If you are a landscape photographer you should get into Graduated ND filters. These filters are very popular amongst landscape photographers to create a good balance between the sky and the foreground. We all have experienced the problem when making a photo of a light sky and a dark forground. Either the sky is overexposed and the foreground is ok, or the forground is too dark and the sky is ok. GND filters come in very handy here. Graduated ND filters come in various sizes and shapes, from screw-on filters to square stacked filters with special holders.
What is it ?
Essentially it is a rectangular, optically correct piece of resin or glass with a gradient from dark to light. It is called “neutral” because the dark part of the filter should not make any colour differences, or add a colour cast to the scene. This is not always true of cheaper filters, but the well established filter brands (Lee, Singh-Ray) leave very little colour cast on the final image. The reason behind using an ND filter is to hold light back so that the part of the scene that is brightest (usually the sky) does not overexpose. This effect creates a pleasing image. The sky is well exposed and the foreground is correctly exposed as well.
A hard edge filter is used when there is an abrupt change in brightness, such as a field with a horizon to a bright sky. A soft edge filter is a wider, smoother change from light to dark. This is used when the light and dark portions are not distinctly separated, such as a mountain and sky. A soft edge filter is less noticeable than a hard edge. It also has the benefit of making the sky more intense, darkening the sky the closer on the top.
How to use it ?
It is easier than you might think. There are some technical details to think of, but once you have used grads a few times, it is really quite simple. Here is a process that works pretty well in most lighting conditions:
- Set up your camera on a tripod and take a light meter reading of the foreground. Making sure that your camera is on Manual, point it down and fill the viewfinder with the foreground to take the reading.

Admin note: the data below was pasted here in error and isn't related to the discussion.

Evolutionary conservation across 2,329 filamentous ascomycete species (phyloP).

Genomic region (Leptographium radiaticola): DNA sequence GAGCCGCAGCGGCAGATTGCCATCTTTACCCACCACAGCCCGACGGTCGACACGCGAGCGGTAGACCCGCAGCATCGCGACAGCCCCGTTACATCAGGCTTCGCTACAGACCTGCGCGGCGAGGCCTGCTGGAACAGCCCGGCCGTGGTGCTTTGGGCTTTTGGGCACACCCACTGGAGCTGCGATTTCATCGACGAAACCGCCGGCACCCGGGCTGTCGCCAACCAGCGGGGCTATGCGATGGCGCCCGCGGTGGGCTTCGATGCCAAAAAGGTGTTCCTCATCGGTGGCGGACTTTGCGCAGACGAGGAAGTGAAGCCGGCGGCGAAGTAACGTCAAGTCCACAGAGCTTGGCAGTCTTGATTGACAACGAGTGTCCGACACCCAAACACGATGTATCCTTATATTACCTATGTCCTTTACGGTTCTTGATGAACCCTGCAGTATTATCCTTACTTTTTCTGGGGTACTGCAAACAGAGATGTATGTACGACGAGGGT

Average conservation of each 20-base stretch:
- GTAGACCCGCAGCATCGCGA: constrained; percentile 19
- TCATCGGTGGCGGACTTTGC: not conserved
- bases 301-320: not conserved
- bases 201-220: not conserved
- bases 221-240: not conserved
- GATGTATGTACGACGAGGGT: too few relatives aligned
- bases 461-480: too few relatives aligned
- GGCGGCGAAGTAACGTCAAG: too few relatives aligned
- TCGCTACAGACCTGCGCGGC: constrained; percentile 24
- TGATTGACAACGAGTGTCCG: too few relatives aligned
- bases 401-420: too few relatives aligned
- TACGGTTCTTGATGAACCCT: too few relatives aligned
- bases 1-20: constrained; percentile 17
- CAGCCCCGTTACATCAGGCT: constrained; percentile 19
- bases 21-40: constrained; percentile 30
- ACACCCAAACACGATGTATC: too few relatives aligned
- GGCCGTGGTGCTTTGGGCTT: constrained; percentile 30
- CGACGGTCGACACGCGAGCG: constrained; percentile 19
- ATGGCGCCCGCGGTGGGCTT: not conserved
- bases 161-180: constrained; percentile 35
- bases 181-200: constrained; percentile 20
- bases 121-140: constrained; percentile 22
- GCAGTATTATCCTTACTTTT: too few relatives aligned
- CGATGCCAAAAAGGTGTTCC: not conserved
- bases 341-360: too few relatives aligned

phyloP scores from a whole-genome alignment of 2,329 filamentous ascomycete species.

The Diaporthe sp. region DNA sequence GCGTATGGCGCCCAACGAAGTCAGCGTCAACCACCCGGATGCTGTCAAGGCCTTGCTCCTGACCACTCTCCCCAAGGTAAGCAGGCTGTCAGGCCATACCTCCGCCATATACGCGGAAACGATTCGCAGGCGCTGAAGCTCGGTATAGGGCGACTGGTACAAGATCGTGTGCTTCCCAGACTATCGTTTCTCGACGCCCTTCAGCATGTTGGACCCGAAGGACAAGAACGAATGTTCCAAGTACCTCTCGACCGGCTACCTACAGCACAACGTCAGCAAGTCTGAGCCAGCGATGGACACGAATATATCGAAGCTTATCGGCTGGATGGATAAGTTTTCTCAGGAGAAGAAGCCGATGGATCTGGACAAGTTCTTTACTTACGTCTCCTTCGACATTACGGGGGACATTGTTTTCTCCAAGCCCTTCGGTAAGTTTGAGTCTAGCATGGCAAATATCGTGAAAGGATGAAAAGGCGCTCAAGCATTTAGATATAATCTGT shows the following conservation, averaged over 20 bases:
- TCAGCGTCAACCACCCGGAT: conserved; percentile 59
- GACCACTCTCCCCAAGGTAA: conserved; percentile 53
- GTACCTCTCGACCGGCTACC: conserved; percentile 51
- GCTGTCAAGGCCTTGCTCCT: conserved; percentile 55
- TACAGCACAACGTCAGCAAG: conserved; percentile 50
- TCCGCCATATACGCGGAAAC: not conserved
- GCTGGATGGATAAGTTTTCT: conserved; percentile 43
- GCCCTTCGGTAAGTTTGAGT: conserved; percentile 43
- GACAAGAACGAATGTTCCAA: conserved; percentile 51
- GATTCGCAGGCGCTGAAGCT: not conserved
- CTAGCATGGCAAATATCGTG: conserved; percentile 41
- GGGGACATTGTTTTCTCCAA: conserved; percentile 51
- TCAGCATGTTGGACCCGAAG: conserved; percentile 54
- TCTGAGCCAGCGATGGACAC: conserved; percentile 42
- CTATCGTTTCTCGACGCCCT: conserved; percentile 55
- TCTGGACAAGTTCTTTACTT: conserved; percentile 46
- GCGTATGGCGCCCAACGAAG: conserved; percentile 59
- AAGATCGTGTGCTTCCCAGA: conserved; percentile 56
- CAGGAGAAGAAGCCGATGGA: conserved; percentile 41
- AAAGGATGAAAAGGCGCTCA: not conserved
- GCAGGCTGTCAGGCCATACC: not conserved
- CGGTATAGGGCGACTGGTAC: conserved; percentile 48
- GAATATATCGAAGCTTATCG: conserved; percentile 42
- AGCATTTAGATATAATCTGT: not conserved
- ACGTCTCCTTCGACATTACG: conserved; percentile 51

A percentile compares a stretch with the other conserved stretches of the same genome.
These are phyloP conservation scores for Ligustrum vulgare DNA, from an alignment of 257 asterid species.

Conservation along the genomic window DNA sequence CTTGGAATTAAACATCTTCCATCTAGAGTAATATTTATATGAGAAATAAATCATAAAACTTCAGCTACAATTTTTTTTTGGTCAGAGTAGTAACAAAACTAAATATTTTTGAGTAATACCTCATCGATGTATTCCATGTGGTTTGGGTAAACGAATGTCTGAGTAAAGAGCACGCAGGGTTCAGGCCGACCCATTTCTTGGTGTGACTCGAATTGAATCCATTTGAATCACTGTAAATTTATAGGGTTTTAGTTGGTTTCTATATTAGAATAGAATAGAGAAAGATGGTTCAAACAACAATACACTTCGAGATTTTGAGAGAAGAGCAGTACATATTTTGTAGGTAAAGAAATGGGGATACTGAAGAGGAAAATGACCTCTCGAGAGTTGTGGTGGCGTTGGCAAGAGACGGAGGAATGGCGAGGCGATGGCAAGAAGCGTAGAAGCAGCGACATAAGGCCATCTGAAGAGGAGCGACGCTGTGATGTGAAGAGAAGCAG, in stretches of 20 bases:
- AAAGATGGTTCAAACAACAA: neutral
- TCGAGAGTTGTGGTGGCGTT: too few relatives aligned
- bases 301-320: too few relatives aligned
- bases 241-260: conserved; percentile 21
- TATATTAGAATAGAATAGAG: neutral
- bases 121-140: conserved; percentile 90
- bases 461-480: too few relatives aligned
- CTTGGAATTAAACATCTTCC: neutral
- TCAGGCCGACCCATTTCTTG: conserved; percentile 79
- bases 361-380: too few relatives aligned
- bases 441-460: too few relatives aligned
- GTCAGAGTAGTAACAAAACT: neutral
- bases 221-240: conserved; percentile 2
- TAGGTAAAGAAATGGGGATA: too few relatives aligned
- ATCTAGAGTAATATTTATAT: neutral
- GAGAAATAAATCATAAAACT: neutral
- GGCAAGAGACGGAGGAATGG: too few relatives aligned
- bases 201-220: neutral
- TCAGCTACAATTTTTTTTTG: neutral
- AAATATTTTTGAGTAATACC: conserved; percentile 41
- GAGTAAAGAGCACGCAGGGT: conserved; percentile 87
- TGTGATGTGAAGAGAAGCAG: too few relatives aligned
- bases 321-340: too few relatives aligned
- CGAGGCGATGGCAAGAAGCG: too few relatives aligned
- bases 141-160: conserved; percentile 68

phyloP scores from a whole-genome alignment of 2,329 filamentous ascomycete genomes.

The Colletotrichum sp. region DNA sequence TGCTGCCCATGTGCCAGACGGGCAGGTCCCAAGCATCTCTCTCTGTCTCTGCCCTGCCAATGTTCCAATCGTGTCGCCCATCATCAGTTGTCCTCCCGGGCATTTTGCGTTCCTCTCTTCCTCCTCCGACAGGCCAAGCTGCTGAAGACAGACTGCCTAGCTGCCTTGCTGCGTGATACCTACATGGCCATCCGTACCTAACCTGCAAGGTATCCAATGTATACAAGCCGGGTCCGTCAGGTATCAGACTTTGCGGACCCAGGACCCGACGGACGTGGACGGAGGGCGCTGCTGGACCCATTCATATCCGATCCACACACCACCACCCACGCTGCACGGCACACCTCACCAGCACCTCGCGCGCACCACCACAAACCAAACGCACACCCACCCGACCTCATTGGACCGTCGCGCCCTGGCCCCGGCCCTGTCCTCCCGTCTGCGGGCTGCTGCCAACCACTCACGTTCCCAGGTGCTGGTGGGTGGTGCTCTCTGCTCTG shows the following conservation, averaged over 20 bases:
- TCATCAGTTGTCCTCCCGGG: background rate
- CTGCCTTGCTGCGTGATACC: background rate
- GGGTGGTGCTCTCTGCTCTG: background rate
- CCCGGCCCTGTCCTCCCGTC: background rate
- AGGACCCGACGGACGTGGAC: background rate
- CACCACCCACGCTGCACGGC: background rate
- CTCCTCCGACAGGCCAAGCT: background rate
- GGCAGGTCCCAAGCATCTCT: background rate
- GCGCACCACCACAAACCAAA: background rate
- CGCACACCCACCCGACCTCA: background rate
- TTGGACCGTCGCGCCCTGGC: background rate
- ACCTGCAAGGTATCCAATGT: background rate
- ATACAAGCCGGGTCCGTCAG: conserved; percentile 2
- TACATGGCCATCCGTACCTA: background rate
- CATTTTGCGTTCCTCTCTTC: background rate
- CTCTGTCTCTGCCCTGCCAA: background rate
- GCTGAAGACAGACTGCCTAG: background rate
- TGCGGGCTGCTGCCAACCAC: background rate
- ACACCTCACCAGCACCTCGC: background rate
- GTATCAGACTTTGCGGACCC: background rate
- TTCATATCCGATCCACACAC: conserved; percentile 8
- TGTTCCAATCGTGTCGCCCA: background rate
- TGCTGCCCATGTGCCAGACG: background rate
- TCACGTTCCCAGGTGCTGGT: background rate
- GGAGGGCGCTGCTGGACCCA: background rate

- Take a light meter reading in the same way as above, of the sky.
- Work out the difference between the two exposures and use an ND Grad to get your scene to within one stop of light difference. As an example, if the sky is three stops brighter than the foreground, you can use an ND Grad that blocks two f-stops of light or a 0.6 ND Grad.
- Slide the ND grad filter into place in front of the lens and determine the best position for the gradient to be in your image. If it is a hard horizon (i.e. a seascape scene) use a hard edge grad, if it is a forest scene, use a soft edge grad.
- Expose for your foreground and make the shot.
- Check the result on your LCD screen, zoom in on the image to make sure everything is properly exposed. Make any adjustments and shoot another image if necessary.
That’s it, simple really. Of course, as I said earlier, it takes a fair amount of practice to become adept at using these filters, but the results are worth it.
If you use a filter holder you can stack filters. For example you need to overcome 6 stops of light. So you can use a 0.9 and 0.3 GND filter stacked.
But there is much more. You can let you creativity run free by adding a yellow or orange filter when shooting sunsets. Or a blue filter when you want to enhance the sky for example. So try it out and as said, a good amount of practice will learn you how to work with it.
What’s next ?
Getting yourself a GND filter and holder and step down ring. There are various brands and qualities. The brands like Lee and Nisi are really top brands and you pay up for a filter set. Brands like Cokin offer good quality and a fair price. A good way to start to learn to work with GND filters.
You need to get a stepdown ring (see the size of your lens), a filter holder and at least 2 GND filters. Photography is all about practice and getting the technique right. Yes, good equipment helps, but the most important thing is practice. Once you have mastered the technique with a cheaper filter, then consider making the investment in the more expensive ones.
Watch the video below, and find out how to use graduated ND filters.